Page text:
Canadian Home Lenders Collapsing: Telling For The Future?

Canadian tier two financial firms who are engaged in deposits, mortgage lending, retail credit, and credit card issuing services in Canada collapsed two days ago…  Is this the first signs of risk in a very leveraged real estate and lending market?  We will provide a link to a series of 8 free newsletters on the Canadian Economy and real estate market. First, a look at two major tier 2 lenders who are collapsing today:

First, let’s have a look at the Equitable Group that operates through its wholly owned subsidiary, Equitable Bank. They are Canada’s ninth largest independent Schedule I bank, serving Canadians coast to coast. They offer a diverse suite of residential lending, commercial lending and savings options, including high-interest savings products and GICs. Equitable Bank has grown to approximately $22.3 billion in assets under management, so they are a reasonable size bank.

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The bank collapsed over 30% a couple of days ago due to fears of undercapitalization of the sector. It lost 3.5 years of growth in one day. That is how rapid markets can move when fear takes hold. More on that after looking at the next major collapse, Home Capital:

The stock collapsed by more than 60%, yes in one day. The reason is that it is lining up expensive emergency funding to offset a run on deposits.  There is clearly significant pressure on tier 2 lenders, including Equitable Group above. Home Capital Group Inc. is a holding Company and operates through its principal subsidiary, Home Trust Company. Home Trust is a federally regulated trust company offering deposit, mortgage lending, retail credit and credit card issuing services.  The stock is now lower than it has been in the 2000’s.  It is a massive collapse and cannot be ignored. Yes, depositors have $100,000 guaranteed under the CDIC, as does Equitable Bank, but clearly, there are major concerns about the viability of such lenders.

Home Trust has total loans under administration of $26.4 billion at the end of 2016, up 5.5% compared to the end of 2015. They have been growing at a healthy pace, as has the Canadian mortgage and real estate market.  Could this be the first sign of major stress on the Canadian real estate market, especially the bubble markets of Toronto and Vancouver?  Time will tell but this is not a good sign, as firms like this are needed to deal with borrowers who do not qualify from the major banks.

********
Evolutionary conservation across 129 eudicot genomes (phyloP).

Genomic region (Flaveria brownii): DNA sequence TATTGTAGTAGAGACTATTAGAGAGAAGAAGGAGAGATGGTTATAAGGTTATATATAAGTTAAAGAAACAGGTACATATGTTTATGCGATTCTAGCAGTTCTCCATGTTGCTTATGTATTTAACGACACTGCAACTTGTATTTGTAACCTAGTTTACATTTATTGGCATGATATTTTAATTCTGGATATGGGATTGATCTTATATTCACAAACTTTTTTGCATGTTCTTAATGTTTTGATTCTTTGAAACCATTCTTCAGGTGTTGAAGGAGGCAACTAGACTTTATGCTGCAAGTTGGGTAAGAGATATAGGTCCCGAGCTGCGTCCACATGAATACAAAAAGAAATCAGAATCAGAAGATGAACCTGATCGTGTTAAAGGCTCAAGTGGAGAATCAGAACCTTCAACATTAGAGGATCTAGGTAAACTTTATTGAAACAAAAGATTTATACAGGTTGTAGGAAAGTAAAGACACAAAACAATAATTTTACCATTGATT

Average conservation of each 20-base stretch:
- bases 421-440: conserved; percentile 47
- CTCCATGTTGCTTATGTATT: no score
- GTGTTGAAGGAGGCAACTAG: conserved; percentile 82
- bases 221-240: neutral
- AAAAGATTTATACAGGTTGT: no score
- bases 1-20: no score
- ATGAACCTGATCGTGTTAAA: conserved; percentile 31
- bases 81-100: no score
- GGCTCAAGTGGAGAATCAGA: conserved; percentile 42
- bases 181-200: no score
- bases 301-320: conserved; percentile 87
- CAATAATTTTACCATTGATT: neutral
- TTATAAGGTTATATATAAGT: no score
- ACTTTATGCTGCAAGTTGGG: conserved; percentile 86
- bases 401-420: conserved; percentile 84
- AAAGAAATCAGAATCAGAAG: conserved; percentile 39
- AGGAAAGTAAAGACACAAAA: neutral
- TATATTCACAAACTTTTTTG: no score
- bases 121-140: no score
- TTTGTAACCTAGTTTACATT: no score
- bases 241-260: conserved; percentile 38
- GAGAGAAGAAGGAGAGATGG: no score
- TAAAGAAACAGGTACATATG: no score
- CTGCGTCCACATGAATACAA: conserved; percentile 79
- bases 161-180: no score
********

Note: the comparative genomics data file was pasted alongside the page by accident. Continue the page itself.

The Canadian major banks are down around 3 to 4% over the last few days. Nothing significant, but clearly the sector will be assessed closely now, as there have been ongoing concerns about the aggressive lending in the mortgage, auto and lines of credit over the last few years.  Canada has the highest personal debt to income levels in the entire G7 as of today:

This chart shows how Canada’s household debt level has surpassed the US peak in late 2007, just prior to their real estate and the world stock markets crash.  Yes, carrying loads are not as bad today due to zero interest rate policies but the Canadian market is incredibly vulnerable to rising rates and the next recession, which by the way, always comes.
We will be watching this sector closely. If the real estate and mortgage sector are peaking and potentially reversing course, it would put significant pressures on the Canadian economy overall.

We are in the process of completing a detailed review of the Canadian economy and real estate market, an 8 report series.  We offer this free through our FREE Fortrus 4-Minute subscription. Sign up now if you want to get a feel for Toronto, Vancouver and Canadian real estate as well as a visual and analytical look at the economy.

Matt Sammut
Founder & Chief Investment Strategist
Fortrus Financial Coaching